I couldn't figure out why my sugars were so great for my diary. I happened to mention to my husband that I was being a horrible patient when it came to my pills. (Insulin, I don't forget - pills, yes. If I'm not home at dinner, that's it. Pills stay untaken.) He pointed out that I wasn't taking those pills a couple of days before I was doing my diary. I mostly dismissed the thought, because really, there's no reason that would be it.

Far be it from medication and diabetes to be reasonable.

I started to be a good patient again and taking all my pills the day before I went in, and the next night the sugars were a little wacky again. So I decided to do an experiment (I mean, hey the pills were experimental anyway...) and went off them. Fabulous sugars in the house. I have even dropped my Lantus back to 10, and will see how that goes. (I've seen a few lows with no pills and at 12. I fought to get down to 100 with the pills and at 12.)

I never thought that would be it because my sugars were crazy before I went on it. It didn't start the day after I took them or something. No obvious linkage. But now I think I was probably mildly sick, and then the onglyza messed with me. Who knows?

I've got a theory - it could be bunnies.

Friday, April 22, 2011

Silly pancreas, tricks for are.....NOBODY. STOP.

In the diabetic version of "everything went to hell until I called the doctor" my sugars have been wacky until I had to document them for my last trip to Utah for the study. And then, they decide to behave. Not only behave, but behave BEAUTIFULLY.

91. 87. 109. etc, etc. (The highest I saw during the 3 day diary period was 126. OOOOH SOOOO HIGH!!!!) (Not really).

And so they looked at my sugars and couldn't tell me what to do to adjust, because obviously, I'm doing everything perfectly. And while I am, of course, practically perfect in every way, it made me sigh and laugh at the same time.

I will get the official results in a few days, but the test went as follows: No Lantus, No Novolog. Fasting sugar: 112. Drink given (ah, vanilla Boost, how I long for thee...) 2 hours into the test - 281. Yeah, bad. 281 is the highest sugar I've seen since diagnosis. (6 months ago MMTT 2 hours into it was 245.) It really confirmed to me that my pancreas is dead in the water. One hour later - 219. Huh. Something brought it down. One hour after that - 165, and a half hour later, I was at 134. So it would appear I have some pancreatic function after all. Or I did that day, anyway. This makes me HAPPY. VERY HAPPY. If only we could get that function to kick in a little EARLIER, that would be fabulous. It would also be "non-diabetic" so, you know....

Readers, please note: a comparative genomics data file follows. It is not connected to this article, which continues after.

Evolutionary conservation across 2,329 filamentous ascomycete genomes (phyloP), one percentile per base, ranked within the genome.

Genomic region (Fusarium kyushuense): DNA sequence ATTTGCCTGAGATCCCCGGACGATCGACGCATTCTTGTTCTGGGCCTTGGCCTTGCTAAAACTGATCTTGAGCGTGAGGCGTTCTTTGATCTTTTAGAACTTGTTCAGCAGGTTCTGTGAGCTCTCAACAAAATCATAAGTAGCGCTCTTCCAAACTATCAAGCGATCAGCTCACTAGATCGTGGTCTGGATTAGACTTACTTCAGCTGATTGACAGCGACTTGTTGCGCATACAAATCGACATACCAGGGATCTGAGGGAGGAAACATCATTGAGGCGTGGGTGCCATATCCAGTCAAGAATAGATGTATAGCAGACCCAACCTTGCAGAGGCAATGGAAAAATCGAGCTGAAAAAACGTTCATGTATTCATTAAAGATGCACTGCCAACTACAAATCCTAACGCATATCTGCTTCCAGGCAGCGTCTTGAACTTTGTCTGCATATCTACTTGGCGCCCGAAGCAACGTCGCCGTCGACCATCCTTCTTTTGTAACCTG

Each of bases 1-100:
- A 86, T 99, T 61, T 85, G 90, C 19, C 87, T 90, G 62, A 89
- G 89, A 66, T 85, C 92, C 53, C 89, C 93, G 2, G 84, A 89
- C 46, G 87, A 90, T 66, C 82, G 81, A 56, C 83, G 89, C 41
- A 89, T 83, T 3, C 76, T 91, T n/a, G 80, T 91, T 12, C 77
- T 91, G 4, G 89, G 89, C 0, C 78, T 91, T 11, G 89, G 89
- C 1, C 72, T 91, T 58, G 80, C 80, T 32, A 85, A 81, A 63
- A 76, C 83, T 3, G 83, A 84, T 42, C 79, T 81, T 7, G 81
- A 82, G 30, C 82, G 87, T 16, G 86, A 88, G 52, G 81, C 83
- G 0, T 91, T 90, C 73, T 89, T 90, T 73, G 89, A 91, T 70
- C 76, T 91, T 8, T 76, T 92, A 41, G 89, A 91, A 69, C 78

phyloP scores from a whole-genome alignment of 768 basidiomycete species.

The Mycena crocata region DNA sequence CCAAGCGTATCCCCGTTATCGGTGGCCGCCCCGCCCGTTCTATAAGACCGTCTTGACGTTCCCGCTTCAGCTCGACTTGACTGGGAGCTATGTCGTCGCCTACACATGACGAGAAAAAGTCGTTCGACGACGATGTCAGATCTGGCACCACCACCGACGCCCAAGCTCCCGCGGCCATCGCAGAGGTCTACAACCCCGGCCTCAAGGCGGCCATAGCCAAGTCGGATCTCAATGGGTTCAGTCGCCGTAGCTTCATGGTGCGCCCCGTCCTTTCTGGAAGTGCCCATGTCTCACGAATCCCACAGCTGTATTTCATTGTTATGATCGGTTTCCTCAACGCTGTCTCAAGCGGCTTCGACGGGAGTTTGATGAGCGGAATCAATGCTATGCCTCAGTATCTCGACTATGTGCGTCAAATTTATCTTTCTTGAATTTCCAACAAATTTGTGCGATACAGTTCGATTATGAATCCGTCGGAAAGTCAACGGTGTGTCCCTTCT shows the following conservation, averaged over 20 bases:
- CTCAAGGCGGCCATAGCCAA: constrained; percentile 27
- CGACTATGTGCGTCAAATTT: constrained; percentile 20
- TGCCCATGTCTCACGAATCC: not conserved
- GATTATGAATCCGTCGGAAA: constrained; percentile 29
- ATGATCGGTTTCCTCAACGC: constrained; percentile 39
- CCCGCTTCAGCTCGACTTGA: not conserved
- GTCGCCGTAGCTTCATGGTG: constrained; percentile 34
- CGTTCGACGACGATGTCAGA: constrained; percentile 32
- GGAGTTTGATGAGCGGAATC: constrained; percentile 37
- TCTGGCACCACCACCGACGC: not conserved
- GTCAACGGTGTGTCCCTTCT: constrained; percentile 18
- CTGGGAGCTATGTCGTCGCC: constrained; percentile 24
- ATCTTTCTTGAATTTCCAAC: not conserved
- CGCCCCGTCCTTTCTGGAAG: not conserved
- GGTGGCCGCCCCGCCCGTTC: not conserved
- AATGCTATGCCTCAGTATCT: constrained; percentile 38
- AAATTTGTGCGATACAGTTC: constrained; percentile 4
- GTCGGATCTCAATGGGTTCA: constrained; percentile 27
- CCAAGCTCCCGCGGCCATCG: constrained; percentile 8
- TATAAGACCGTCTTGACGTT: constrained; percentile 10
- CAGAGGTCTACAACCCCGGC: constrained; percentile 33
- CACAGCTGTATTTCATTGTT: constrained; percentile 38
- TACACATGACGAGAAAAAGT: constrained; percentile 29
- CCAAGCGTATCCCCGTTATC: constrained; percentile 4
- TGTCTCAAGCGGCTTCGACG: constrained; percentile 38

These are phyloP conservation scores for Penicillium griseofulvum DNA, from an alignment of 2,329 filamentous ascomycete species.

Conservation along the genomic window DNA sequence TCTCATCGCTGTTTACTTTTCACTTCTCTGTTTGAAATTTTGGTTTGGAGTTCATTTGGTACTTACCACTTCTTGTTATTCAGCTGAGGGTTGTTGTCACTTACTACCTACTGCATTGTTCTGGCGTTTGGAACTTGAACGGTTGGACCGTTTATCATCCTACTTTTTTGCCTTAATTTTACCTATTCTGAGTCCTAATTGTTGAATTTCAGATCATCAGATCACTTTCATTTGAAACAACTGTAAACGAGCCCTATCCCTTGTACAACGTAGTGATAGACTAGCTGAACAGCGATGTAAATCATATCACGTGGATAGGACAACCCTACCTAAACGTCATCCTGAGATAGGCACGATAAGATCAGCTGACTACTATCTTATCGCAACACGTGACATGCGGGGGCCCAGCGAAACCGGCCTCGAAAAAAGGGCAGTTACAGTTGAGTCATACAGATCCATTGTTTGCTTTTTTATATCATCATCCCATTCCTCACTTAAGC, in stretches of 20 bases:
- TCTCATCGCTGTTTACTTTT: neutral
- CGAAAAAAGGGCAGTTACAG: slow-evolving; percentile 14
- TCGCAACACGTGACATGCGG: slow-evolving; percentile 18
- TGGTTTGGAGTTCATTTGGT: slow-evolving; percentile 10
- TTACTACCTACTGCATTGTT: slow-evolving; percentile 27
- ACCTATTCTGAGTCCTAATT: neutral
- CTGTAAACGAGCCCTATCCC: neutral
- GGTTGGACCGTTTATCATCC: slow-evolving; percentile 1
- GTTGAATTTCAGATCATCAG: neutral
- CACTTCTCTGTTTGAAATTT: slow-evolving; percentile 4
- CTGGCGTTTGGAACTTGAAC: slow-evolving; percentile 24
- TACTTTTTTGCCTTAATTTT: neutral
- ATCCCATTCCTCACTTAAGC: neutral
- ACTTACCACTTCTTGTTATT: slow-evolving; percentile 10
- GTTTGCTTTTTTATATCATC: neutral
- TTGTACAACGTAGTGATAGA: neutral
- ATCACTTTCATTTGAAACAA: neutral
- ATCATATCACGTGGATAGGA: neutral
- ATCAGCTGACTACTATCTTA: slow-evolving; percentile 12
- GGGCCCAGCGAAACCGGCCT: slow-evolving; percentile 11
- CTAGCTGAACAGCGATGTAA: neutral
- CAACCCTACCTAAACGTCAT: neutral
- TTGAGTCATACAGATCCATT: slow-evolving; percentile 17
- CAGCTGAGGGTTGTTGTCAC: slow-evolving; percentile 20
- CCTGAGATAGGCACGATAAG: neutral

Then I had a "physical exam" which basically consisted of the doctor telling me how much better I looked than when I first began, "so much more color in your face!" and he takes full credit for that, and seriously, he's said this every time he's poked his head in when I've been there (exams aren't standard every time I go). "Doesn't she look better? Do you remember how she looked a year ago?" which kind of translates to "you looked like a steaming pile of dog poo when I met you. I congratulate myself that you no longer do so."

I left, ate lunch and dinner (with appropriate boluses) and my sugars didn't come down at all, and I fell asleep in the 160's. SEE how my pancreas knows when I'm in the office? It's kind of a smart little organ, but instead of focusing its efforts on messing with me, it needs to focus its efforts on producing beta cells, although I'm sure messing with me is far more fun.

So no more study for me. All done. I can't believe I started this 2 years ago. Wait, yes I can. The results will be published in June, and then they will unblind everybody, and they can tell me whether or not I got the drug, and in what dosage. I was not aware of this, but apparently of the 3 "arms" that got the drug (1 placebo "arm") there were 3 different dosages. So that'll be interesting. I wonder if I'd gotten more drug, if I would have gone off insulin as they had 5 of 14 patients did. And yet it was stopped because it was "ineffective". Whatever. It was pulled because it was expensive. Period.

But that way lies craziness. I got what I got, and unless I have a time machine and a way to break into the randomization process of drug studies, I can't change it.

I'll have a new a1c soon, and official C-peptide levels, which will result in another boring numbers post. I'll bet you're all looking forward to that with baited breath. I know I am. (The thing is, I really am. This is my body we're talking about, you know.)

Saturday, April 9, 2011


Upped my Lantus to 12. Novolog went from 1:20 to 1:15. We'll see how this goes. I was tired of seeing 180s pre-meal. I was tired of seeing 180s - period. More insulin has really helped - go figure. What a concept.

Of course, yesterday I was 200 for no reason I could tell. Whatever. And today after the same breakfast I eat every day and always see good post meals, I was in the 170s at lunch. Again - whatever. Who knows anymore?

I want a pump and a CGM. I'm going to ask for them in June at my next endo appointment. I'm pretty sure I will obsess over the CGM constantly. I'm looking forward to it. :)

Monday, March 28, 2011

I Don't Know HOW

I have decided I officially don't know how to be a diabetic who's not honeymooning.